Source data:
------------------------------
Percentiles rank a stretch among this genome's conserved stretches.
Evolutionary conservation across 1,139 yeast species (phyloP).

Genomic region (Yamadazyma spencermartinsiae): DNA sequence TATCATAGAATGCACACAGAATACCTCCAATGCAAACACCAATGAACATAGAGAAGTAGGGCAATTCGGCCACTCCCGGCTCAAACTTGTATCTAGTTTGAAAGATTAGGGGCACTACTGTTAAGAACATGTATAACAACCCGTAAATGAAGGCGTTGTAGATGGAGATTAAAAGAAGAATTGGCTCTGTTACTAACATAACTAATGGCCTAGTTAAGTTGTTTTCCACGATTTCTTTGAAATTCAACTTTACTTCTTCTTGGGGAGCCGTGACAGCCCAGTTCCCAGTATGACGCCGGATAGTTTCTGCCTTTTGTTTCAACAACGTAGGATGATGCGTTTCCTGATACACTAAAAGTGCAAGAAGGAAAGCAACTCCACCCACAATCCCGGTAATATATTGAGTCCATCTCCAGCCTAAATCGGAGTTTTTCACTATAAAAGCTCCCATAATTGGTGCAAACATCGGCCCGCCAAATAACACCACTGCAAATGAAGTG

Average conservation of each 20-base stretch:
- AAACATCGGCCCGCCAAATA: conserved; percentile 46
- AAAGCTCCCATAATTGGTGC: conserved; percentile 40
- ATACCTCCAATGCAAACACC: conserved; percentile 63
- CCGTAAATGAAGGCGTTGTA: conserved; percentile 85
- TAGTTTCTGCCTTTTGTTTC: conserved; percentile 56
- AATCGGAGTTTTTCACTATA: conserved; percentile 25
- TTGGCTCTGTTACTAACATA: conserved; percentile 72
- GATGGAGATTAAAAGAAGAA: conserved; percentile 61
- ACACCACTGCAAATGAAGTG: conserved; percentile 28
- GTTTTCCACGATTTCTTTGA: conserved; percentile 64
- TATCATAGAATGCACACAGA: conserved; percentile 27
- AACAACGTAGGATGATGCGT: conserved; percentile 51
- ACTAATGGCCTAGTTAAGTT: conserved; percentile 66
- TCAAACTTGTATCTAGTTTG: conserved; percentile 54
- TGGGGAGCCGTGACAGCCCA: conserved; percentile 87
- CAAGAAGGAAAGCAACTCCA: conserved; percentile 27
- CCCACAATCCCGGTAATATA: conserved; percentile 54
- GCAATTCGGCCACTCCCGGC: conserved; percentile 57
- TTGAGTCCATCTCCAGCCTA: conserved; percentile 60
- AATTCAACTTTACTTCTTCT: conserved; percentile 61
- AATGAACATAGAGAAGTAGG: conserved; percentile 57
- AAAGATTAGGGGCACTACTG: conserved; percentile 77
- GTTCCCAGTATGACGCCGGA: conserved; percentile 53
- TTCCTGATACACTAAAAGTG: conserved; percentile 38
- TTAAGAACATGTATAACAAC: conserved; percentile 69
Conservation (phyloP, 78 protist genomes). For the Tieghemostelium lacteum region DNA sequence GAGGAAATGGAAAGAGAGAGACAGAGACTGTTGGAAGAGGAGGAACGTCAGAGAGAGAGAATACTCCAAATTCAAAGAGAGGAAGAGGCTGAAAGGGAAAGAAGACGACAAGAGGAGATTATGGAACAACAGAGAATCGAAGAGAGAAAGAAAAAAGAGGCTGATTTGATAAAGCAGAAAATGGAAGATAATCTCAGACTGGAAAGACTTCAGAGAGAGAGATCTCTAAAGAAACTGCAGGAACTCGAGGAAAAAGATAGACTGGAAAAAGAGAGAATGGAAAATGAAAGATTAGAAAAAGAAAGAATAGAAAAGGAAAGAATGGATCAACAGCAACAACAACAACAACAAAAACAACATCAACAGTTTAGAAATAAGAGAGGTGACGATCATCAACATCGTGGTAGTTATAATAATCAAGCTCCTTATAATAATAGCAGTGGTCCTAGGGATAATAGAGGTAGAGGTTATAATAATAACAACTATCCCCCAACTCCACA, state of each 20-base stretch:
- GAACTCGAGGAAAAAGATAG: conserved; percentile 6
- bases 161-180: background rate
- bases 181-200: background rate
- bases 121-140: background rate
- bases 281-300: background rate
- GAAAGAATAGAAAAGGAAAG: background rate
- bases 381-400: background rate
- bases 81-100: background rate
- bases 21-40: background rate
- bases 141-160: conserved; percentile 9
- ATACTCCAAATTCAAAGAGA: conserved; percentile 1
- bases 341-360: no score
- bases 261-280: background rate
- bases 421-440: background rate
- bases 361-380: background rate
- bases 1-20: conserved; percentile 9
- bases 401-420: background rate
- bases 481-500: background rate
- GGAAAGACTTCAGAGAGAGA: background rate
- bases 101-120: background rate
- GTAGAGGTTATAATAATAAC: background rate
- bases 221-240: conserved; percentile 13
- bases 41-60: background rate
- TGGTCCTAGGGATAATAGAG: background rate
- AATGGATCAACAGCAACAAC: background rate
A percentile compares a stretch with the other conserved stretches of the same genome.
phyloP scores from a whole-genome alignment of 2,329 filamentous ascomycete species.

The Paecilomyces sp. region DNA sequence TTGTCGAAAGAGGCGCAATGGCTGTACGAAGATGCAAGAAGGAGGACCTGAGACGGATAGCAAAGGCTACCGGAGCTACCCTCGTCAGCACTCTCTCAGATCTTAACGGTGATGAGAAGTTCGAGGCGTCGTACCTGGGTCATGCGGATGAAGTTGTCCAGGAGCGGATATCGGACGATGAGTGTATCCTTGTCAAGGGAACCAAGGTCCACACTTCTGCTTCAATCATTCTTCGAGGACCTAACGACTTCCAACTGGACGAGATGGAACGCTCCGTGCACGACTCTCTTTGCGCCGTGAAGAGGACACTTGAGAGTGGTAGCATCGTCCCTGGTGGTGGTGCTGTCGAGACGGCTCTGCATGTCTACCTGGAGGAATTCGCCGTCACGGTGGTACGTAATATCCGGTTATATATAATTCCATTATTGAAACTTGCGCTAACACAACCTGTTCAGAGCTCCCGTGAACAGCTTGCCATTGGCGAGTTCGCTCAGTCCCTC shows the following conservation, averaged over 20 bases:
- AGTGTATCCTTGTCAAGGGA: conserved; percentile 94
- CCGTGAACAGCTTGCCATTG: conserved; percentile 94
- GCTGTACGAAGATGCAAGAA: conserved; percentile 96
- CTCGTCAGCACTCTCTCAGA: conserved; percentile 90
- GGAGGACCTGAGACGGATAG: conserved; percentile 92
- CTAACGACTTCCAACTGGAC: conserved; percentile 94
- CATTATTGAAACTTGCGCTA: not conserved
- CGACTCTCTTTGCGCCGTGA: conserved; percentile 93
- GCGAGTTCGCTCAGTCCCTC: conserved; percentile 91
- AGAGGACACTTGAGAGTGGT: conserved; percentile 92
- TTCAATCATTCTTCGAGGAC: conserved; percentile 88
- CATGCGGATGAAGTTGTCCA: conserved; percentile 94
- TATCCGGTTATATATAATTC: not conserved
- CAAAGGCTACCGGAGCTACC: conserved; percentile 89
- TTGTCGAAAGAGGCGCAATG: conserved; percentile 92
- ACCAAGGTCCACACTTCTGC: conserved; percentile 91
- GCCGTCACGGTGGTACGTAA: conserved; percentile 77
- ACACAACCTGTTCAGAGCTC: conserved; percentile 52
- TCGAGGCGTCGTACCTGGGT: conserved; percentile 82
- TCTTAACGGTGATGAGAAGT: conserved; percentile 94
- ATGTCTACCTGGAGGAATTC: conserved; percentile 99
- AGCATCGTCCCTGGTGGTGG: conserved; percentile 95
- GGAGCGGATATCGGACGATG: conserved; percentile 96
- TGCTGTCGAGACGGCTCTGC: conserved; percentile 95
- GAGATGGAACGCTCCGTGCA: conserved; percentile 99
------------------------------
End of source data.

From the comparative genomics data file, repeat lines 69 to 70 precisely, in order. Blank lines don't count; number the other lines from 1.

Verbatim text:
- TTCAATCATTCTTCGAGGAC: conserved; percentile 88
- CATGCGGATGAAGTTGTCCA: conserved; percentile 94